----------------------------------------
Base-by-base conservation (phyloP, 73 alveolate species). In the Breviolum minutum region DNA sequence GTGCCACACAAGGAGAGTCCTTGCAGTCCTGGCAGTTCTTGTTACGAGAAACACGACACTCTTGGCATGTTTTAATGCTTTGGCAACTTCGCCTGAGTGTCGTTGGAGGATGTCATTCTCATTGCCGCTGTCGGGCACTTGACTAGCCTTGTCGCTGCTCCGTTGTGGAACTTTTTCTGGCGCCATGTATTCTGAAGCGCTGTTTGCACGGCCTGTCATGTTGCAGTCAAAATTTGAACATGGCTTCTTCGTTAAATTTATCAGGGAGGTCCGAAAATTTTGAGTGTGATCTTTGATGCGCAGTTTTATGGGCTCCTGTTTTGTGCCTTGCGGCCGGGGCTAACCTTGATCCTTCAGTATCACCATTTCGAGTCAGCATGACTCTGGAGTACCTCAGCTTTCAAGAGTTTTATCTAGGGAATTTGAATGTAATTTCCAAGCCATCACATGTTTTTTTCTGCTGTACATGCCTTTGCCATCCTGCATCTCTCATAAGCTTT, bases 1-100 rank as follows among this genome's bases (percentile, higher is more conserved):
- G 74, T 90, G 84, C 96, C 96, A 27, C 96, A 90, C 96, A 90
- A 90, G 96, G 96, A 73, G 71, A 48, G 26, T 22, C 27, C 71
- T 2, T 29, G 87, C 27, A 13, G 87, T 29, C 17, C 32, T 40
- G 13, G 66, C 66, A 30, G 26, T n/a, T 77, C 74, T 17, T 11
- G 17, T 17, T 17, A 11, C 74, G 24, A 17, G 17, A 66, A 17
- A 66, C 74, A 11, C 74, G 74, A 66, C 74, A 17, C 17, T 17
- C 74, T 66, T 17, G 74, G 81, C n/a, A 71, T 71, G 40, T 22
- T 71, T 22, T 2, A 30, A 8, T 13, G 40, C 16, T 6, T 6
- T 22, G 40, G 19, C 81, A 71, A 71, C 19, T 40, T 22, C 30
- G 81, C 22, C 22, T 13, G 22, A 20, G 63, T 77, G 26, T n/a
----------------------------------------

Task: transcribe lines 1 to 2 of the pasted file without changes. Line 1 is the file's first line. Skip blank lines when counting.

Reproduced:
Base-by-base conservation (phyloP, 73 alveolate species). In the Breviolum minutum region DNA sequence GTGCCACACAAGGAGAGTCCTTGCAGTCCTGGCAGTTCTTGTTACGAGAAACACGACACTCTTGGCATGTTTTAATGCTTTGGCAACTTCGCCTGAGTGTCGTTGGAGGATGTCATTCTCATTGCCGCTGTCGGGCACTTGACTAGCCTTGTCGCTGCTCCGTTGTGGAACTTTTTCTGGCGCCATGTATTCTGAAGCGCTGTTTGCACGGCCTGTCATGTTGCAGTCAAAATTTGAACATGGCTTCTTCGTTAAATTTATCAGGGAGGTCCGAAAATTTTGAGTGTGATCTTTGATGCGCAGTTTTATGGGCTCCTGTTTTGTGCCTTGCGGCCGGGGCTAACCTTGATCCTTCAGTATCACCATTTCGAGTCAGCATGACTCTGGAGTACCTCAGCTTTCAAGAGTTTTATCTAGGGAATTTGAATGTAATTTCCAAGCCATCACATGTTTTTTTCTGCTGTACATGCCTTTGCCATCCTGCATCTCTCATAAGCTTT, bases 1-100 rank as follows among this genome's bases (percentile, higher is more conserved):
- G 74, T 90, G 84, C 96, C 96, A 27, C 96, A 90, C 96, A 90